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  #18  
Old January 2nd, 2019, 17:50
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kastein kastein is offline
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Re: P0715 Diagnosis Input

ECU, solenoids, and CPS are unrelated to this, though I can see why you would check them given you're kinda up a creek without a paddle here. TCU, ISS, harness, and the reluctor ring are prime suspects. But you've already checked most of that.

A little electrical theory for the unaware (probably not the op... You seem pretty well equipped and educated for electrical diag, well done so far) - these sensors are what's known as a variable reluctance type gear tooth sensor. Essentially it is a magnetic pickup coil on a horseshoe iron core, but with a twist - there's a magnet stuck to one end. Recall that magnetic pickup coil sensors convert the change in magnetic flux to a varying voltage. So the faster the magnetic flux through the winding changes the higher the instantaneous voltage at that moment in time. Many years ago these were used with a magnet glued to the spinning wheel, until someone clever realized that rather than gluing magnets to a wheel in a pattern, one could glue the magnet to one end of the horseshoe and use a slotted mild steel wheel to vary the magnetic permeability of the gap between the horseshoe tips, varying the magnetic flux and therefore the voltage while simplifying and cheapening production and also making the whole thing more reliable to boot.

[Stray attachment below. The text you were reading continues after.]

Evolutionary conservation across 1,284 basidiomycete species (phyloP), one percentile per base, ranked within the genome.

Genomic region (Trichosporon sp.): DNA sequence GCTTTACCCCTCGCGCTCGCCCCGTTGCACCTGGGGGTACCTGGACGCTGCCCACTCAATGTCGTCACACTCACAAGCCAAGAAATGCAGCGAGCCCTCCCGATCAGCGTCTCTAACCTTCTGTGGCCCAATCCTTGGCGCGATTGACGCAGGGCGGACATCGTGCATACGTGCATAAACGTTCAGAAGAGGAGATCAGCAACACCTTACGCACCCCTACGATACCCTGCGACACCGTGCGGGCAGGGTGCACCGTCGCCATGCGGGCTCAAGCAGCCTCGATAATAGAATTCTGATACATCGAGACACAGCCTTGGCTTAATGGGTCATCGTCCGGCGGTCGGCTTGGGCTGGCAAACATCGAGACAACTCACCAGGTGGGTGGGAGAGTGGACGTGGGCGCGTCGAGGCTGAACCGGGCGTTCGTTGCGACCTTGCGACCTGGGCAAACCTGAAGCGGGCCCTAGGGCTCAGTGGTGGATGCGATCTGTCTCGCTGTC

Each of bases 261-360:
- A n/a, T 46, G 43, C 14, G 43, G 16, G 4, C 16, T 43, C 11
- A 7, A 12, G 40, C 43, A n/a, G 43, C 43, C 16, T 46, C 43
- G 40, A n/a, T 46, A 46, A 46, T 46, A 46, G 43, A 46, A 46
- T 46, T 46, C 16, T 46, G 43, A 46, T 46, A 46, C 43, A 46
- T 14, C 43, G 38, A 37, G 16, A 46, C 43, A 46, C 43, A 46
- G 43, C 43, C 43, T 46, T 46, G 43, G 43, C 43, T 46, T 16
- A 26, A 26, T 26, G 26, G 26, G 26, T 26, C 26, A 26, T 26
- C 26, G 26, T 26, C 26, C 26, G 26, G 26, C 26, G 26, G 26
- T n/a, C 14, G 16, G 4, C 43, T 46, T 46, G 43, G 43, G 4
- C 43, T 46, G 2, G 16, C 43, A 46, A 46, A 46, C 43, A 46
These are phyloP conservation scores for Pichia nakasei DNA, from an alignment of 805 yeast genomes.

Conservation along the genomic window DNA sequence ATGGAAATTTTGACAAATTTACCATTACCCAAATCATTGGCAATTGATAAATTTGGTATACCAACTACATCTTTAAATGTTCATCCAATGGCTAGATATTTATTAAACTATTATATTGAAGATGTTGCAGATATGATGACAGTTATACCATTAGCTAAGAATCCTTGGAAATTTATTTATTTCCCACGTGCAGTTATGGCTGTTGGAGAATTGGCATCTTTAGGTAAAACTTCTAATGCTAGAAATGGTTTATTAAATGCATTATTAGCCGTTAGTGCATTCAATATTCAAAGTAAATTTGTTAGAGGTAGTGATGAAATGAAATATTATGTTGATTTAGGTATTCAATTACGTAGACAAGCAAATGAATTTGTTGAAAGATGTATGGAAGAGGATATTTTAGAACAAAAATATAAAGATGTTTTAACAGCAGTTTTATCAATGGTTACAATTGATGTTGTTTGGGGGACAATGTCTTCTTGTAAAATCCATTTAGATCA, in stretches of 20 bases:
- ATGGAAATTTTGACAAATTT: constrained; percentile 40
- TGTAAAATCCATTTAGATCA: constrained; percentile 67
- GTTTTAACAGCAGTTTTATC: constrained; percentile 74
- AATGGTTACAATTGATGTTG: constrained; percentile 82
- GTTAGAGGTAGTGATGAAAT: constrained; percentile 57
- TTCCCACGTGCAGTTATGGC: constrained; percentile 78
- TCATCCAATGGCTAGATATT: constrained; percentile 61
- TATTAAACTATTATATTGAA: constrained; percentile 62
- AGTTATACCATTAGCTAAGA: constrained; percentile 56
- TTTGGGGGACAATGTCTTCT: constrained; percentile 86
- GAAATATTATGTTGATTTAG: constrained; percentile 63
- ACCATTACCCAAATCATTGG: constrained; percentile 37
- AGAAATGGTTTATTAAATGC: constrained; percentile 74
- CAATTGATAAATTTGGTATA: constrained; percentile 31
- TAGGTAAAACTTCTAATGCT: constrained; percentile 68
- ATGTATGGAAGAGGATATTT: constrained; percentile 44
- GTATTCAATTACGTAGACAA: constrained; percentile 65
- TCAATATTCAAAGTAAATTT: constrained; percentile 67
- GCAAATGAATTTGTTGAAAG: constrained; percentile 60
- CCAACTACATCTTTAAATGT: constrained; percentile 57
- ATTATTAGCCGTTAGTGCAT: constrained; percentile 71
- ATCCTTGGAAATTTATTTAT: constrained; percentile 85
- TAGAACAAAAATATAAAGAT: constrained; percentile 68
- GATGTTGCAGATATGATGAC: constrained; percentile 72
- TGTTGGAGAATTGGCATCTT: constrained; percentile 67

Anyways... The peak to peak voltage produced by the sensor therefore depends on a few things:
* Distance from the reluctor wheel surface/airgap (closer means stronger signal, but also can cause sensor damage if there is a lot of run-out in the wheel)